The FTC's acting chairwoman said lawmakers should ease regulations on connected cars but pass data security and notification laws.
The FTC's acting chairwoman said lawmakers should ease regulations on connected cars but pass data security and notification laws.

Federal Trade Commission (FTC) Acting Chairman Maureen K. Ohlhausen, calling for “regulatory humility” Wednesday, said lawmakers should ease up on rules governing self-driving cars and indicated the FTC should focus its attention on safeguarding personal information.

"I think we can draw lessons from our substantial experience with health privacy," Ohlhausen said during a National Highway Transit Safety Administration (NHTSA) workshop on consumer privacy and security issues raised by automated and connected vehicles. "In that area, we coordinate frequently with the Department of Health and Human Services. For example, we often decline to pursue cases that HHS is pursuing. "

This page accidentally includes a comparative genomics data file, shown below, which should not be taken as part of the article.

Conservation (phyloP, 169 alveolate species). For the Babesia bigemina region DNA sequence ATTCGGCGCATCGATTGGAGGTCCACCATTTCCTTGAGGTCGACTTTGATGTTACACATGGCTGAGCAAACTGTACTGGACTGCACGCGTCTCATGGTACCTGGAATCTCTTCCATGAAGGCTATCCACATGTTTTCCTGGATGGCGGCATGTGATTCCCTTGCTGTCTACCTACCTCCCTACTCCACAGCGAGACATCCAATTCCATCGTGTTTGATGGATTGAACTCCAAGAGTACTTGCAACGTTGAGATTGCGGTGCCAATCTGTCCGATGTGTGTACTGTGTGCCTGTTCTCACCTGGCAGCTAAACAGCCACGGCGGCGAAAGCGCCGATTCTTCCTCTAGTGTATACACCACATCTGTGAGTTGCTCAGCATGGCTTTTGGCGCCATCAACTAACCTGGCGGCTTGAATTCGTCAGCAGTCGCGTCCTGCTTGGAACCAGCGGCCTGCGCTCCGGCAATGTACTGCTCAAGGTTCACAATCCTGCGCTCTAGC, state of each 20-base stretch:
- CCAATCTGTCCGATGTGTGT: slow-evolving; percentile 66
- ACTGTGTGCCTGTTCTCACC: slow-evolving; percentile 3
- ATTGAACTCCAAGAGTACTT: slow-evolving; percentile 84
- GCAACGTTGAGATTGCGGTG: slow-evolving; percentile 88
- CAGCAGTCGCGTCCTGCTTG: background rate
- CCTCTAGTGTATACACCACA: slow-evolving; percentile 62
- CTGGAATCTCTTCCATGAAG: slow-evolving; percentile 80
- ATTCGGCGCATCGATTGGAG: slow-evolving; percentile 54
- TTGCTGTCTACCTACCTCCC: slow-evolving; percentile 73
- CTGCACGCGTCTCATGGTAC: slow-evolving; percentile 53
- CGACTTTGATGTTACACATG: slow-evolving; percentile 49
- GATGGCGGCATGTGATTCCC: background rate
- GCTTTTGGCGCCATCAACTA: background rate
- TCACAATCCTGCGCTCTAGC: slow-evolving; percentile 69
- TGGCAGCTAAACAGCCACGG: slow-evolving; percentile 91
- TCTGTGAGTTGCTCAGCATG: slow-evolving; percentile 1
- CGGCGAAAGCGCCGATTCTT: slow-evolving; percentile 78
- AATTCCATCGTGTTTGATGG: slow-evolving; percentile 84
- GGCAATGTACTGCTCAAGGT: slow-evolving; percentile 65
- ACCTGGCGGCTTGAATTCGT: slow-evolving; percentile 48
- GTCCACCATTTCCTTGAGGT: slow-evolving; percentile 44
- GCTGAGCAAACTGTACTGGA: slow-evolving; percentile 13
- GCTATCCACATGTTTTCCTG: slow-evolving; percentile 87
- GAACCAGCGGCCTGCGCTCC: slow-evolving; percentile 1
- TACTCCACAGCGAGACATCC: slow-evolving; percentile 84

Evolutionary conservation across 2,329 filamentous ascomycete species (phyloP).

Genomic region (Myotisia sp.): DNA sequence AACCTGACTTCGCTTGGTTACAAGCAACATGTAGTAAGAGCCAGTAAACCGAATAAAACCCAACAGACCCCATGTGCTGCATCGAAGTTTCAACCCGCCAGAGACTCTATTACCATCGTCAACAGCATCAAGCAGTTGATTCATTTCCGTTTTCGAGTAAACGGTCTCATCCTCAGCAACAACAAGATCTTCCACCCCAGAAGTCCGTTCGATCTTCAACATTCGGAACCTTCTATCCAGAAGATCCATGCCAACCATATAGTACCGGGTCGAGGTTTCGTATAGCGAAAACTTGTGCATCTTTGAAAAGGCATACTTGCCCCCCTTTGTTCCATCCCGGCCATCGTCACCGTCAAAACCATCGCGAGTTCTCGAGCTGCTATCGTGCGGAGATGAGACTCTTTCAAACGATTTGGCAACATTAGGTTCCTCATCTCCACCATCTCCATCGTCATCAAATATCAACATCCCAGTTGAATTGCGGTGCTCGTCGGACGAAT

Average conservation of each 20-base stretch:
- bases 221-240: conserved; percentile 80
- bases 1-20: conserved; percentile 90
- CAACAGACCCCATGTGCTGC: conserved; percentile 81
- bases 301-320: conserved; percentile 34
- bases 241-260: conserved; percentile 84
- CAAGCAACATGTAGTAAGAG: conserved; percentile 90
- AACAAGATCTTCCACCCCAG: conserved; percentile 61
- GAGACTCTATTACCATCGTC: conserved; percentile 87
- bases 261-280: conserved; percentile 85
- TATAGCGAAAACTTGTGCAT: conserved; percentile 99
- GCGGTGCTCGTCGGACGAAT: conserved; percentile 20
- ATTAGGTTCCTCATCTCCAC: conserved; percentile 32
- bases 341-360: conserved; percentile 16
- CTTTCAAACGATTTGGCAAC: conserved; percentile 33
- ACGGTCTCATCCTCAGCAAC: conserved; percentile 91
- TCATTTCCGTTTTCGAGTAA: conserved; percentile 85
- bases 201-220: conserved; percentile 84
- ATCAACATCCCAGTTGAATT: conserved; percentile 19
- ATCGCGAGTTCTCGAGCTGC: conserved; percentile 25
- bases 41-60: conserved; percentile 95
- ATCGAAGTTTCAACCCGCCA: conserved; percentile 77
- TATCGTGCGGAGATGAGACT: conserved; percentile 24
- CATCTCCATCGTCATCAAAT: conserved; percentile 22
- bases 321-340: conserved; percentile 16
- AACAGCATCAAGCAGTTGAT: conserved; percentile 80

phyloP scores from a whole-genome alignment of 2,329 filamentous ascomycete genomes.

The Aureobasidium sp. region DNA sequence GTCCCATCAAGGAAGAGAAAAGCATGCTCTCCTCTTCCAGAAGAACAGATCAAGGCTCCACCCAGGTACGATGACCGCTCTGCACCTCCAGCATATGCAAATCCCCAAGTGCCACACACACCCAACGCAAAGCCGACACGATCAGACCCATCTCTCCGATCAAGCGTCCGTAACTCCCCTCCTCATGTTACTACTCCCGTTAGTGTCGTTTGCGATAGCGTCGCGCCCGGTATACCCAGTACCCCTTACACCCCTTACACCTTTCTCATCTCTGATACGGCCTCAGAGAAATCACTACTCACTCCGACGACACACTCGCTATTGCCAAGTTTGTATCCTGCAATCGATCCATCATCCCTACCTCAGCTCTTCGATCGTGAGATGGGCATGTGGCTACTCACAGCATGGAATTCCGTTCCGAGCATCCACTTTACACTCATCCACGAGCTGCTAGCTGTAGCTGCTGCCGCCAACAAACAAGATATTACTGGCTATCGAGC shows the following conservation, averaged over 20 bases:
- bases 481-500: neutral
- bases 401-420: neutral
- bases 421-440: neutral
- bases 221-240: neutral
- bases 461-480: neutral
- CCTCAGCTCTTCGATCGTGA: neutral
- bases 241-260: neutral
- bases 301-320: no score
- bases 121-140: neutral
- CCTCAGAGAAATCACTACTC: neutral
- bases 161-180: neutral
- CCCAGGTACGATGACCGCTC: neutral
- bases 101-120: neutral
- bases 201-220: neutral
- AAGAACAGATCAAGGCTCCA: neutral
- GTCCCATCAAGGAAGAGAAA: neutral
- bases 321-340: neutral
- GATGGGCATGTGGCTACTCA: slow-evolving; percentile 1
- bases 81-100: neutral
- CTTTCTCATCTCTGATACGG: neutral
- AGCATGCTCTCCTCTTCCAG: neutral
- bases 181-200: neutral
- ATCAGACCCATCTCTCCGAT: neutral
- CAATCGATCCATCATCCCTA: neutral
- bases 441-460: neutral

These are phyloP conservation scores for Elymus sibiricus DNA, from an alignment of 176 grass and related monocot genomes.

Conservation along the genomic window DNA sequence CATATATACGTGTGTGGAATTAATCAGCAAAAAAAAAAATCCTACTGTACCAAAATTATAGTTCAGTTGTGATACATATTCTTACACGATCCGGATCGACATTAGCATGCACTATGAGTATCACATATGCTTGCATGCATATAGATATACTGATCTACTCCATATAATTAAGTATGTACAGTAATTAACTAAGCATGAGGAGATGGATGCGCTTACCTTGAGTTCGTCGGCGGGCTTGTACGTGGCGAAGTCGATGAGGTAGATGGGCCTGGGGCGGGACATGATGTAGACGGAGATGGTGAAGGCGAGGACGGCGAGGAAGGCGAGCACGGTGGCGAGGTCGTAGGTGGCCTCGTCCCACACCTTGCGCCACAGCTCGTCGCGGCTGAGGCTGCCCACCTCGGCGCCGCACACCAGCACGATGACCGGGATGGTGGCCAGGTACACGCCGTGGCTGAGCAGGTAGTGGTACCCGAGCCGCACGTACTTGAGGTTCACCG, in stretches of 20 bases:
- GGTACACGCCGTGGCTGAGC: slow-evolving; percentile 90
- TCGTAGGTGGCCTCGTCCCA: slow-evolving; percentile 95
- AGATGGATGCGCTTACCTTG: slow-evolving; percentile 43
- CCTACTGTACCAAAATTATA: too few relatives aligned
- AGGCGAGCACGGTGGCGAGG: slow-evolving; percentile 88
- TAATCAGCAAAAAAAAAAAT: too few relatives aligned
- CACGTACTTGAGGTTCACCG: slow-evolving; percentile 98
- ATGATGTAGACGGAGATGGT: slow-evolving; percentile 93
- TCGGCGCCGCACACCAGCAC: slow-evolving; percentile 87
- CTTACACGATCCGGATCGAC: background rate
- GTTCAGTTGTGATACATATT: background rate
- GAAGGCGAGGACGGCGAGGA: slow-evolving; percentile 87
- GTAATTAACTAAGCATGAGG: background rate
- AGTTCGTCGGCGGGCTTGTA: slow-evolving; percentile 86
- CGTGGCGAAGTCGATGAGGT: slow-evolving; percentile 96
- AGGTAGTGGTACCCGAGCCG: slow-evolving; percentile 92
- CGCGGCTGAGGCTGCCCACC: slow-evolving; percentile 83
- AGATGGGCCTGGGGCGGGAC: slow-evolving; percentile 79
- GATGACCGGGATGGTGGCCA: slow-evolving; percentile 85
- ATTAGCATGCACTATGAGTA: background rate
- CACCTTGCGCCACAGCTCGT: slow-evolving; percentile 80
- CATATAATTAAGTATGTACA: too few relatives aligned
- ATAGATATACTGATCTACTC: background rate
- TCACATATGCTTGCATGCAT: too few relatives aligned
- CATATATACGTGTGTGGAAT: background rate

She told the group that the FTC should work with it and other agencies “to avoid unnecessary or duplicative regulation that could slow or stop innovation, and ultimately leave consumers worse off."

Ohlhausen also called on Congress to churn out data security and breach notification laws that would “strengthen the Commission's existing data security enforcement tools and require companies to notify consumers” of a breach. “Reasonable and appropriate security practices are critical to addressing the problem of data breaches and protecting consumers from identity theft and other harms,” she noted. “Notifying consumers of breaches after they occur helps consumers protect themselves from any harm that is likely to be caused by the misuse of their data. These principles apply equally to connected cars.”